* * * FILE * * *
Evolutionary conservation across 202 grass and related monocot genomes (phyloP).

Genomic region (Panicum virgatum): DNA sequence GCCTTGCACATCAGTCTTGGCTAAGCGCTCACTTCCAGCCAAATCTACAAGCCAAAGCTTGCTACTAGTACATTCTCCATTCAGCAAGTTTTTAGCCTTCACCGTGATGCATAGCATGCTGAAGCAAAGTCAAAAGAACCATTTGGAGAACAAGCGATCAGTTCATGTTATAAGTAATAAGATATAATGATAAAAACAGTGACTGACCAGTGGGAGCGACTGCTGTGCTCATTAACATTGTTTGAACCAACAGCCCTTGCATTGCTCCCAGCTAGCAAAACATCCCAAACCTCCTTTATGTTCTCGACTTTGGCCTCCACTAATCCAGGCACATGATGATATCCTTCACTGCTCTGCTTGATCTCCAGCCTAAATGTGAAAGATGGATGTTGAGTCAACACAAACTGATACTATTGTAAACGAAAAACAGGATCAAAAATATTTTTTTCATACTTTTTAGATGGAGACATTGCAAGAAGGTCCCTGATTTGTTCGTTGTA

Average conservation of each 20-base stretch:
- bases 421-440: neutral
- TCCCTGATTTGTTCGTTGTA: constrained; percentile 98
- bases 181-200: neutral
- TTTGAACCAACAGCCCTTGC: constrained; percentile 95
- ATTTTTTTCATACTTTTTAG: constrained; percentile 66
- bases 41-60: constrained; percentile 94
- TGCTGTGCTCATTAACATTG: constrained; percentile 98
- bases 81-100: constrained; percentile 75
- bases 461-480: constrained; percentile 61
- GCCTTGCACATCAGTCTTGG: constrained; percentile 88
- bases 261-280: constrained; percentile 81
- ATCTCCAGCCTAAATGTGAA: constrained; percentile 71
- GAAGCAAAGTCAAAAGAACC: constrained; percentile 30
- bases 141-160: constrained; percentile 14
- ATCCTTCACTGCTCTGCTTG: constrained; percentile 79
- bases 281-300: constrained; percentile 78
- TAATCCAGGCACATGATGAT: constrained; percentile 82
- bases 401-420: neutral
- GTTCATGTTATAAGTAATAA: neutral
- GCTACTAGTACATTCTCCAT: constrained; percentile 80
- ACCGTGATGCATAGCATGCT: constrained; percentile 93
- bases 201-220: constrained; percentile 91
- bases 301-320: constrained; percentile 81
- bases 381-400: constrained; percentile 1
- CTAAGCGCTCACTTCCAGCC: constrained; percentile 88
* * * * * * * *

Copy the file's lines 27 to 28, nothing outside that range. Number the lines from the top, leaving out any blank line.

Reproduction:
- bases 381-400: constrained; percentile 1
- CTAAGCGCTCACTTCCAGCC: constrained; percentile 88